Mozambican ruling party Frelimo and its presidential candidate Filipe Nyusi appear to be on course for a tainted victory in the just concluded general election according to allAfrica news website.
Severe restrictions on observation and the failure to post polling station results in places where the opposition is expected to win make it impossible to forecast percentages.
But partial and initial reports give Frelimo a large margin. In three key provinces for the opposition – Nampula, Tete and Zambezia – available results are not sufficient to predict.
In Sofala, it appears that MDM and Renamo will split the opposition vote and give victory to Frelimo. In the remaining seven provinces the Frelimo victory seems highly likely.
A few polling stations were still counting votes late this afternoon. District elections commissions are still receiving materials from polling stations and most have not started counting. The district results must be announced by Friday.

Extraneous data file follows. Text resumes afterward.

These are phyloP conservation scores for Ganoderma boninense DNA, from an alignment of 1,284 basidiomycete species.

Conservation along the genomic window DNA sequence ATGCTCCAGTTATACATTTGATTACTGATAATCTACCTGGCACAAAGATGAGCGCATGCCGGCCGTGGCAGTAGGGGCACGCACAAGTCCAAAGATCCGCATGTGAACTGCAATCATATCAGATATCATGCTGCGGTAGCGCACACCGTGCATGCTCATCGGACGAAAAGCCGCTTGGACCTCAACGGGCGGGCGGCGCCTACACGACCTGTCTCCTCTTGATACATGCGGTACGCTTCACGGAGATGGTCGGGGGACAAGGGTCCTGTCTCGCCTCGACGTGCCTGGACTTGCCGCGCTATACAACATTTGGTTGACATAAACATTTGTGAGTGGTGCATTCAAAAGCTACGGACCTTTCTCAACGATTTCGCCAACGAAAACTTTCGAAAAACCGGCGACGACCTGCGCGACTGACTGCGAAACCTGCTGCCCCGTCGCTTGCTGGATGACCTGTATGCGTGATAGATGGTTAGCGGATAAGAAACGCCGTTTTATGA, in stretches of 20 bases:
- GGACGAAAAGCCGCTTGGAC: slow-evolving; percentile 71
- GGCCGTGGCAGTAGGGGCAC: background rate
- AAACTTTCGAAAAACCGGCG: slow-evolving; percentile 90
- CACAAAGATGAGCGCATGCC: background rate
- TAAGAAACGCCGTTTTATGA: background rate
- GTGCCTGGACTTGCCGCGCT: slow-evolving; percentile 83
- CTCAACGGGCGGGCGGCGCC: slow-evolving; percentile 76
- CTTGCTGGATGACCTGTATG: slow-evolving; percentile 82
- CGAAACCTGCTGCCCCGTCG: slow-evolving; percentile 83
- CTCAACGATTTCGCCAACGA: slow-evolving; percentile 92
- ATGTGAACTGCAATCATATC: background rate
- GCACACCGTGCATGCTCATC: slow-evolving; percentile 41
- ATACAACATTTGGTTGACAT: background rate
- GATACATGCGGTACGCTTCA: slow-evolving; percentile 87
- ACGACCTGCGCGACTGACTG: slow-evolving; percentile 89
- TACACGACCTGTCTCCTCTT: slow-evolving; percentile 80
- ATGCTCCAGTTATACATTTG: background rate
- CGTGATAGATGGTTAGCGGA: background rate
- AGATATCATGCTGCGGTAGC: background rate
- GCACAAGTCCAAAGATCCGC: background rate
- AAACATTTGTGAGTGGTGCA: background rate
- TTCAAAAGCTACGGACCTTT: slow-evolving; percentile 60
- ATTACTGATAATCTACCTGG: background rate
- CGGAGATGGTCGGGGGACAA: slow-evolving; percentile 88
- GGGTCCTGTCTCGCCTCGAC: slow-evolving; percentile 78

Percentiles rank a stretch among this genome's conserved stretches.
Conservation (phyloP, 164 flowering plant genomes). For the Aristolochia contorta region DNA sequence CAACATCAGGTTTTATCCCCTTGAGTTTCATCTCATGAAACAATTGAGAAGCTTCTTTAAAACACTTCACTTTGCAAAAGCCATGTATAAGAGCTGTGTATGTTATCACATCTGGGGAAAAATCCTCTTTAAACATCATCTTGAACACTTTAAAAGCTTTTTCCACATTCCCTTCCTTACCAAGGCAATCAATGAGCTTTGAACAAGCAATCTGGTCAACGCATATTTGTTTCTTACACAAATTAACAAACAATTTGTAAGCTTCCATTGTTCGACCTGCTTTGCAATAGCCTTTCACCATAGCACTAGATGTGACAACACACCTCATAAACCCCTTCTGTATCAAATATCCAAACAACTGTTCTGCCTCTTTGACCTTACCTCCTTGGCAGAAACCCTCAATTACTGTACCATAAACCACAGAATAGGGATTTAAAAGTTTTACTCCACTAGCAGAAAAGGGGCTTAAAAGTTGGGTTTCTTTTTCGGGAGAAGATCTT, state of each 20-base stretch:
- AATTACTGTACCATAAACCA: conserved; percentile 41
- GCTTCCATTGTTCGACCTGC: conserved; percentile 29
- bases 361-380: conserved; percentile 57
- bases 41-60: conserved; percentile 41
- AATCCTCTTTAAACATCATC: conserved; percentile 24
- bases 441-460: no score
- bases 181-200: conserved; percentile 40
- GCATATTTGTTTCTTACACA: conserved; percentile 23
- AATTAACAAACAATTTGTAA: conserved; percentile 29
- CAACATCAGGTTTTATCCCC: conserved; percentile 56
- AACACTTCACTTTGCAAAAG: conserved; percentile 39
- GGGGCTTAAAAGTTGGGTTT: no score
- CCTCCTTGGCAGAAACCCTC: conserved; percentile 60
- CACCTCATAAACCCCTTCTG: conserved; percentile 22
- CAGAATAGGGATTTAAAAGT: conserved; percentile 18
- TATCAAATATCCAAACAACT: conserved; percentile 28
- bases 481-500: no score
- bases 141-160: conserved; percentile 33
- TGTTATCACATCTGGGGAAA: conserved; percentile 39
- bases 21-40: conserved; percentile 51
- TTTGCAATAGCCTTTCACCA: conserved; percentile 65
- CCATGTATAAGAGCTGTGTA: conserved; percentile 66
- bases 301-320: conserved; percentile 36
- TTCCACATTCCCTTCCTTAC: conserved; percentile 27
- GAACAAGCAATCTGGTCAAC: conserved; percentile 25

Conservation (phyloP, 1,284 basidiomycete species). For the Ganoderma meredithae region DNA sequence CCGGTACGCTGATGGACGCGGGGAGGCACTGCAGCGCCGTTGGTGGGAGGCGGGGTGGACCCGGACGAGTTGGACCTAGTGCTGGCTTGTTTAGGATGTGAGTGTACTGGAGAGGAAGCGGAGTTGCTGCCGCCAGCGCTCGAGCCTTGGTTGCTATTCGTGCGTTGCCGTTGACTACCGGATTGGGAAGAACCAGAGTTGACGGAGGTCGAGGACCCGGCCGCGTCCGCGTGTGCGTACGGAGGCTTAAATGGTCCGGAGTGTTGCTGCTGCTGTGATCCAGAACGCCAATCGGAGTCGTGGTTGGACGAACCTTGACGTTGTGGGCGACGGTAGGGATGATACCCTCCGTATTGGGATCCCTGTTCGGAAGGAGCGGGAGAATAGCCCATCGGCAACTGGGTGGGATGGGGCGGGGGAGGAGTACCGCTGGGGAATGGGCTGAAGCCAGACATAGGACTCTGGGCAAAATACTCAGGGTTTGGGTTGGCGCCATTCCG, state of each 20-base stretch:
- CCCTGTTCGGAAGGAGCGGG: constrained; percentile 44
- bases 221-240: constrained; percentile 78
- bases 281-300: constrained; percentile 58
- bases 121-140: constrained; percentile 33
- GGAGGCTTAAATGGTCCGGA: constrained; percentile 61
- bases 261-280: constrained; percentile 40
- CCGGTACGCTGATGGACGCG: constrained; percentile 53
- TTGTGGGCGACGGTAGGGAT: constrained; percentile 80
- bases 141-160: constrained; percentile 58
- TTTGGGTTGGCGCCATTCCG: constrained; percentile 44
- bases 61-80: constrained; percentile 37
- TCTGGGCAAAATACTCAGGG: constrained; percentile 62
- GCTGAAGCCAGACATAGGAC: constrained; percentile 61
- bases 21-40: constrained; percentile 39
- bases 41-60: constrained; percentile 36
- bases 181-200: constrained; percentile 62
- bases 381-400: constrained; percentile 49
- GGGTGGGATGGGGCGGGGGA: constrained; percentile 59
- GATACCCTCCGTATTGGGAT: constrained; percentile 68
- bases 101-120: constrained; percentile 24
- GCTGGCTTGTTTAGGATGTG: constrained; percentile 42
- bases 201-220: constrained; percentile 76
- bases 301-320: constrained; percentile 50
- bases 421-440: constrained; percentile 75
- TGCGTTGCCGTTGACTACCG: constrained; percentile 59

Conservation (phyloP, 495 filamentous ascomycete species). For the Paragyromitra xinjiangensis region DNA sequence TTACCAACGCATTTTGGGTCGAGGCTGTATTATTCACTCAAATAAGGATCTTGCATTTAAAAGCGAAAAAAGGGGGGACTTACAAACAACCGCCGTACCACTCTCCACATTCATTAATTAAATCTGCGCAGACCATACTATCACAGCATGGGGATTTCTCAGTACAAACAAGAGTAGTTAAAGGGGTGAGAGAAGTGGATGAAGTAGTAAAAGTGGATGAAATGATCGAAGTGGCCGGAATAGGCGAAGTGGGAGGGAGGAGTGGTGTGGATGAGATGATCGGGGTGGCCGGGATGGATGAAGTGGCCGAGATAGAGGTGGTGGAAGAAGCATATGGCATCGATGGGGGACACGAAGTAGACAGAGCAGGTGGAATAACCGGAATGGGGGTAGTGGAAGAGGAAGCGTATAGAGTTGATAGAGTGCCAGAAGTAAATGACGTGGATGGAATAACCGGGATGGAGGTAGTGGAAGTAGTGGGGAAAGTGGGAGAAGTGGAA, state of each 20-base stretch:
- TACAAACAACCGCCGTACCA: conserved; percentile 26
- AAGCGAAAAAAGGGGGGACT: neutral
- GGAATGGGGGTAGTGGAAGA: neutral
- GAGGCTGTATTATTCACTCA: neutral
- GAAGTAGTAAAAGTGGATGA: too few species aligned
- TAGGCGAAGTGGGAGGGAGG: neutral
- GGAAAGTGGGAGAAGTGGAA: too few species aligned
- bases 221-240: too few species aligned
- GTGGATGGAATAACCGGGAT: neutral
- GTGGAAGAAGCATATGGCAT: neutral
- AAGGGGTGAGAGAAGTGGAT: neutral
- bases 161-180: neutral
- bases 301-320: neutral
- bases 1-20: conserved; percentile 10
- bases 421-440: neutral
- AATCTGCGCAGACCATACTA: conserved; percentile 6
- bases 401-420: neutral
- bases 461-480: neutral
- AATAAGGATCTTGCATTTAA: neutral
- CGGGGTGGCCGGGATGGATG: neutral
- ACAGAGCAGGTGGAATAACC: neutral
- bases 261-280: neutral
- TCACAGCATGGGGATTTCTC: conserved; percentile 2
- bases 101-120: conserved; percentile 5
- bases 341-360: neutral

Initial reports suggest a turnout of about 50%.
Significant ballot box stuffing
Initial reports show a significant number of polling stations where 100% voted and they voted overwhelmingly for Frelimo presidential candidate Filipe Nyusi. As well as the 100%, there is a similar large group where 90% to 100% voted, again overwhelmingly for Nyusi. This must be ballot box stuffing.
As in the past, this has occurred mainly in Gaza, but there is also significant ballot box stuffing in Cabo Delgado, Nampula and Tete. One school in Maputo city also reported 100% turnout.